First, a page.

Revisiting Ronald Reagan
Fascinating portrait of former US president is much more than a Michael Moore-style takedown
06 October, 2017 — By Dan Carrier
George Bush Snr, Ronald Reagan and Mikhail Gorbachev in The Reagan Show
THE REAGAN SHOW
Directed by Sierra Pettengill and Pacho Velez
THIS documentary about the Reagan years draws solely on archive footage.
It is no Michael Moore takedown, no easy-to-please rant. Instead, directors Sierra Pettengill and Pacho Velez have gently told the story of an eight-year term. Reagan’s criminal domestic policies and underhand foreign adventures are played utterly straight, as is his economic theory whose doctrine is still wrecking the world today.
The use of film and audio recordings of his time in the White House was unprecedented: they harnessed more footage of the president during his term than the previous five incumbents together.
The result is a sensational archive that allows the historian to draw on primary sources and gauge the effect his presidency had.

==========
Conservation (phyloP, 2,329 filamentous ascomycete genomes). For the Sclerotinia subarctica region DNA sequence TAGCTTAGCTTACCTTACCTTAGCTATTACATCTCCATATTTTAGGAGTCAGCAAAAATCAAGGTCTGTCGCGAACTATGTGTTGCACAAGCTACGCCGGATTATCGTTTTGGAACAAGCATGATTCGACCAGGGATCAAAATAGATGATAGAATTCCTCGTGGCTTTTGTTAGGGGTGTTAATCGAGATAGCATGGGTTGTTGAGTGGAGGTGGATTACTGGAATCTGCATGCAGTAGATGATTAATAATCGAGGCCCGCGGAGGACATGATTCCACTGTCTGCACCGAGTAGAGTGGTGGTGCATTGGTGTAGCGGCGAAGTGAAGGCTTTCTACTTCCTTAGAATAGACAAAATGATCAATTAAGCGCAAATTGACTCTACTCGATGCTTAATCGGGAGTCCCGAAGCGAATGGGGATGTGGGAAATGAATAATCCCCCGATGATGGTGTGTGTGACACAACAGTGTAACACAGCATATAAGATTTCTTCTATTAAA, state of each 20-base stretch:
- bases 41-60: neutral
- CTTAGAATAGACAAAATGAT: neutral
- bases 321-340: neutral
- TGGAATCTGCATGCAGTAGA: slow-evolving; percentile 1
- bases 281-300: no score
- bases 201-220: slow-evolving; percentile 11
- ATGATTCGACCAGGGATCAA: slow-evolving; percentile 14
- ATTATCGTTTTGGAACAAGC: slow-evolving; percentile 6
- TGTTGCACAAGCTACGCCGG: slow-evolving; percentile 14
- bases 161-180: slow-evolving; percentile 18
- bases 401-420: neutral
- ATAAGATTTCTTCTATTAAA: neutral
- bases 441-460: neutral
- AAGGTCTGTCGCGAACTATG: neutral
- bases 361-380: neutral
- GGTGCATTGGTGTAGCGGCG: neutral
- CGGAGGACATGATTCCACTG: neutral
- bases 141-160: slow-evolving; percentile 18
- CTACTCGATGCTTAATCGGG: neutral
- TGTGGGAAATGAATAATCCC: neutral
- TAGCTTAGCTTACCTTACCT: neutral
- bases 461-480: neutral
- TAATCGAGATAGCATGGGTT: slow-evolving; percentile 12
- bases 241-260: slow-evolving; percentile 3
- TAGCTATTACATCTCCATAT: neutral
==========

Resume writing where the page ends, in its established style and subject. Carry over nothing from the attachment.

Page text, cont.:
Some of the comments he makes are just horrible. “Our aim is not to redistribute scarce resources,” Reagan claims as a means of justifying the Reaganomics of offering tax cuts to the rich.
On defence spending – and remember he was the president who was willing to fund a Star Wars programme – he said: “Preparing for war is one of the most effective ways of keeping the peace.”
Other parts are rather sad, such as repeated takes of him trying to say the name of the Republican candidate for New Hampshire governorship, reminding that this is a person who was struck down by dementia in later years.
There was sabre-rattling with Colonel North and the Iran-Contra scandal, but we see Reagan and Mikhail Gorbachev striking an arms reduction treaty later on in his second term, much to the alarm of Russian-phobic Republicans. We are shown how both leaders found common ground on a personal level that helped overcome the huge differences in political values they held.